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Owning Some TM Happiness: Bubly ≠ Bubbly?

Posted in Advertising, Articles, Branding, Food, Marketing, Trademarks, Truncation, USPTO

For a few months now, the Minneapolis skyway system has been flooded with a variety of fresh, creative, eye-popping advertising to promote Pepsi’s new bubly sparkling water collection:

Although not a lie (the bottles I’ve seen clearly reference Pepsi), you’d never know from this ad or the trademark registration that Pepsi is behind bubly, since an Irish entity located in Bermuda owns the mark.

Thoughts about Pepsi’s line of reasoning for having ownership rest with an Irish entity located in Bermuda? Taxes maybe?

Yet, it is clear the market knows this is a Pepsi launch, wonder what Coke, owner of Tab, thinks?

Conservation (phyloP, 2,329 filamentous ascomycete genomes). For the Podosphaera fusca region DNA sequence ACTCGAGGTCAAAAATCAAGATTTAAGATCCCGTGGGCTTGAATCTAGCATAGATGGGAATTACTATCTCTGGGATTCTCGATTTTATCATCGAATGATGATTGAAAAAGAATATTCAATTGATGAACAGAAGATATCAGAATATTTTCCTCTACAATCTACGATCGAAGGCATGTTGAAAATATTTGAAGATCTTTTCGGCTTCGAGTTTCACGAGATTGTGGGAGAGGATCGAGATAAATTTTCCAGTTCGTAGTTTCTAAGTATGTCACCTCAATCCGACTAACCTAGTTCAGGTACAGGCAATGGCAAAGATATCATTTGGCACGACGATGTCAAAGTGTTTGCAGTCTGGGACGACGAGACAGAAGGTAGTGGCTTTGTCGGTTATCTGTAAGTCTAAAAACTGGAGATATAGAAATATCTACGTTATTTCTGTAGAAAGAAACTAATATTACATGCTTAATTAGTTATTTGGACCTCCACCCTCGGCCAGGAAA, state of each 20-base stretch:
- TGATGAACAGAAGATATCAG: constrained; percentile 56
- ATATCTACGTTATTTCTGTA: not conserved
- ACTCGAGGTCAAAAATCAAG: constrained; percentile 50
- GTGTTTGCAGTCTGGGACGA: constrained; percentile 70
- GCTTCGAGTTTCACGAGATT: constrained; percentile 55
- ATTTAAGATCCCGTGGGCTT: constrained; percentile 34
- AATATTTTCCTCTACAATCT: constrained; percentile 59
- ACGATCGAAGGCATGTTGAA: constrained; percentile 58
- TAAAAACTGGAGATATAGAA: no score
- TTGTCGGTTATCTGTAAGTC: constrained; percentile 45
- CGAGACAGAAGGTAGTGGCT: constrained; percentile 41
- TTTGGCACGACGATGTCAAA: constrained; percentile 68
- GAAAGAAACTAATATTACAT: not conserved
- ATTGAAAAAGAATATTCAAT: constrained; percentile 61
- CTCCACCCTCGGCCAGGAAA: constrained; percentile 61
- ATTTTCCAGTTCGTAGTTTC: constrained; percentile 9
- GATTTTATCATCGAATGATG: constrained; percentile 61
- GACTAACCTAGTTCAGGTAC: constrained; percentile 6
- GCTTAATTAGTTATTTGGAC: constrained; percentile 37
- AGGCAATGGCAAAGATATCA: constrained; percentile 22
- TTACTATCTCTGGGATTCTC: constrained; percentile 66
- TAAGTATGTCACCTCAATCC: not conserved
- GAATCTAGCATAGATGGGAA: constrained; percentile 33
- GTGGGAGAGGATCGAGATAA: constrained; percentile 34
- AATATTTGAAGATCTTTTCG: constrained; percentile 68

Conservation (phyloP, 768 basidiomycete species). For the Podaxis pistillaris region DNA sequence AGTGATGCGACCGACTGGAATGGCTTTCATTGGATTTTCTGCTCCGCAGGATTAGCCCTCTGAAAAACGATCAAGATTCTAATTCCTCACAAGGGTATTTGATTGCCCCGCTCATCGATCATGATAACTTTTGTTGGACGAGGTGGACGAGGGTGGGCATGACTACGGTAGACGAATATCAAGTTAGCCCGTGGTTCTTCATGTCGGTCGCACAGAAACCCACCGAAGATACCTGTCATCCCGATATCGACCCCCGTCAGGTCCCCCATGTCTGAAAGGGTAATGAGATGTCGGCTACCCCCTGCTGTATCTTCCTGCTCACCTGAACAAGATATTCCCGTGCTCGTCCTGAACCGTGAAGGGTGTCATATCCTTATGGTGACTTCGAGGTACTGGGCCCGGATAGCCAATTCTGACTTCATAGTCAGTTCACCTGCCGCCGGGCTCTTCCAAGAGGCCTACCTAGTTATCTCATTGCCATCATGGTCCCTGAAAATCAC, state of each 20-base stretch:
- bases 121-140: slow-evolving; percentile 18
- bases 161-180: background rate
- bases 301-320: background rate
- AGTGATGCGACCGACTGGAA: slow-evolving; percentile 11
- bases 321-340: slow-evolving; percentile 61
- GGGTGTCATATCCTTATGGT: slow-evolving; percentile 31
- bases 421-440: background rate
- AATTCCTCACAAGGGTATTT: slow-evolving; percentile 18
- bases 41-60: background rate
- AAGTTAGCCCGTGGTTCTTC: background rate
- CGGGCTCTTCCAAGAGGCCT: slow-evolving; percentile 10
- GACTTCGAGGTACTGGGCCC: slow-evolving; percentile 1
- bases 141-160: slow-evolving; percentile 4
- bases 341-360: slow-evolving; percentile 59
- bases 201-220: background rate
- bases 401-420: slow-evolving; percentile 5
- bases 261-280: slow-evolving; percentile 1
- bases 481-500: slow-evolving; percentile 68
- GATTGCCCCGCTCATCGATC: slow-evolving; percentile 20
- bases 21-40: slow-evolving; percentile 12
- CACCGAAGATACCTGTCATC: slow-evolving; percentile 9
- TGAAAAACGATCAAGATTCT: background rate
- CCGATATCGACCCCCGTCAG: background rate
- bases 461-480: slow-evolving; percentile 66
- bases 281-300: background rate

Sipping a bubbly drink, like sparkling water, necessarily has bubbles, explaining why the USPTO required a disclaimer of the word “bubbly,” even though the mark includes bubly, not bubbly.

Although it might be nice to own a standard character registration for the misspelled and un-disclaimed wording bubly, that hasn’t been attempted, as the misspelling is likely not distinctive.

Holding a word only registration for bubly doesn’t appear possible any time soon, since the double entendre is only apparent from the stylized bubly sparkling water mark, not bubly standing alone.

Double entendre? Yes, the description of the stylized mark notes the “u” in “bubly” is “depicted as a smile,” which ties into the additional meaning of “bubbly” — lively, cheerful and talks a lot.

If the words “bubbly” and “bubly” can’t be owned here, may that inspire a truncation to bub, especially given this pending intent-to-use trademark applications for bub and Bub Sparkling Water?